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Ganache—A Marriage of Chocolate and Cream

Gentle but resolute handling leads to a successful union of these rich ingredients

Fine Cooking Issue 02
Photos: Suzanne Roman & John Kane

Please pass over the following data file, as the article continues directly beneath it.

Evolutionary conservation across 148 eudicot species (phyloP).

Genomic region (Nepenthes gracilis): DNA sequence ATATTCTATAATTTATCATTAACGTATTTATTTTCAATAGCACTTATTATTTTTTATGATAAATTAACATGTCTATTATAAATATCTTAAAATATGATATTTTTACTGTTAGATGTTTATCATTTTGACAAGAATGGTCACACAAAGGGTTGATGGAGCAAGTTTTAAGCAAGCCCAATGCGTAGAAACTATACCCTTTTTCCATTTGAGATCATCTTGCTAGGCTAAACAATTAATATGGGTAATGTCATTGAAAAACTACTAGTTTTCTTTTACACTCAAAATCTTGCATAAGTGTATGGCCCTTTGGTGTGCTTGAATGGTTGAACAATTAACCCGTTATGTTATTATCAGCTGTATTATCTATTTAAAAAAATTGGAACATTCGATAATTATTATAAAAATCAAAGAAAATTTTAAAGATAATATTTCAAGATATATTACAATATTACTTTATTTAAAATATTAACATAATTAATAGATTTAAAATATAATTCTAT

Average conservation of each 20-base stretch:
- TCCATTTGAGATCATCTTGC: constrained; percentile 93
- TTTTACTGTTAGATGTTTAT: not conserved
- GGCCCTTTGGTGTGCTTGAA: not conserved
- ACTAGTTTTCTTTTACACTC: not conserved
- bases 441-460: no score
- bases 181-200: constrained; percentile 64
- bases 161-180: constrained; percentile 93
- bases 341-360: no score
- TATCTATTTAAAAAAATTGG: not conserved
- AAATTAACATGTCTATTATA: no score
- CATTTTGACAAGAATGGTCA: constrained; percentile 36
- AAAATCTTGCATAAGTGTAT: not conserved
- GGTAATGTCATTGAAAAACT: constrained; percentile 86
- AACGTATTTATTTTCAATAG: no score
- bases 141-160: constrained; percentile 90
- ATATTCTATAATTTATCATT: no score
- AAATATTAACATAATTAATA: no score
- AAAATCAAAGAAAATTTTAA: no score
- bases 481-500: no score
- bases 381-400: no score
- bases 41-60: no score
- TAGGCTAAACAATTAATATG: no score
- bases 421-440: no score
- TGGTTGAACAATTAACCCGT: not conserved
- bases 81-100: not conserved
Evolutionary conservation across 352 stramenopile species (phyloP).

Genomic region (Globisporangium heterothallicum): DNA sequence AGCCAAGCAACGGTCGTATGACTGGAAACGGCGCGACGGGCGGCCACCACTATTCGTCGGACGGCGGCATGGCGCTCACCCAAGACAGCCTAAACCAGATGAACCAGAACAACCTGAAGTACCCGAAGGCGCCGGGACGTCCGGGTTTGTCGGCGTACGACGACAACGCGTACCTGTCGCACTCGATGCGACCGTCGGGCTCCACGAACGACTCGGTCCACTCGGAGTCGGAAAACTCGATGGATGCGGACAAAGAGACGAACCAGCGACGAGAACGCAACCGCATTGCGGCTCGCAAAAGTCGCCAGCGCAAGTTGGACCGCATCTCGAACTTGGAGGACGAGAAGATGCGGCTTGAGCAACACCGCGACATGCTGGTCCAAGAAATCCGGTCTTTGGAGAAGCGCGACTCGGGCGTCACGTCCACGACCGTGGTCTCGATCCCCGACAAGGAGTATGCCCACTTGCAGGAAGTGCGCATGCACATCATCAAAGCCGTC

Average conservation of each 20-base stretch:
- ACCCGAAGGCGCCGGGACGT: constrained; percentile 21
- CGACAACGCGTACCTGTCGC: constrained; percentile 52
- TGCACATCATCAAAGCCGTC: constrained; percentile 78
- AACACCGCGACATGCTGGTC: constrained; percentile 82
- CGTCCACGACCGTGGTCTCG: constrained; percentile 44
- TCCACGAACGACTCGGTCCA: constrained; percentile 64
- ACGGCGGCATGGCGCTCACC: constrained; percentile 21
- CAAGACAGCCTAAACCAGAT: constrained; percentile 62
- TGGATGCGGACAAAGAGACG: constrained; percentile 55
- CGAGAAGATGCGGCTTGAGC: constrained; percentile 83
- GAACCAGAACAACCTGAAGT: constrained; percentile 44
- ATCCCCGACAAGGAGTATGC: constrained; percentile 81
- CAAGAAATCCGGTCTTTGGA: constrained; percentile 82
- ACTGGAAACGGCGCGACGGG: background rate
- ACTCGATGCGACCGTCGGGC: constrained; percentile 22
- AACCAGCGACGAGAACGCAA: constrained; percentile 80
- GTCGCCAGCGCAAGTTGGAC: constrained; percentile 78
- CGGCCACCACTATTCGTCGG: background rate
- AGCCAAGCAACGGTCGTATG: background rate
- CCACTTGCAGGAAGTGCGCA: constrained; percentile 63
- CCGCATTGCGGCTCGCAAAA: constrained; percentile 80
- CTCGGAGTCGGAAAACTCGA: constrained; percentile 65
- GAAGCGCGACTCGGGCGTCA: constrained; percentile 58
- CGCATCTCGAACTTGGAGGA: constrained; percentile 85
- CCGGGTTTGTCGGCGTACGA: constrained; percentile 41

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Chocolate lovers must adore the translation of ganache: to paddle or wade through something – in this case, chopped chocolate and cream. By varying the proportion of cream to chocolate, it can be made thin and pourable or thick and dense. It isn’t difficult to make, yet the process is always fraught with tension, because if the cream and chocolate don’t come together to form a homogeneous and stable emulsion, it will curdle and turn out dull and wrinkly instead of glossy and smooth. Luckily, Ortrud Carstens explains chocolate varieties and and brands that work well; the best fat content of cream to use; and proportions to suit various purposes. Many photos and step-by-step directions leave nothing up to chance. Carstens closes with ideas on how to save curdled attempts, then includes an intensely chocolate cake recipe.


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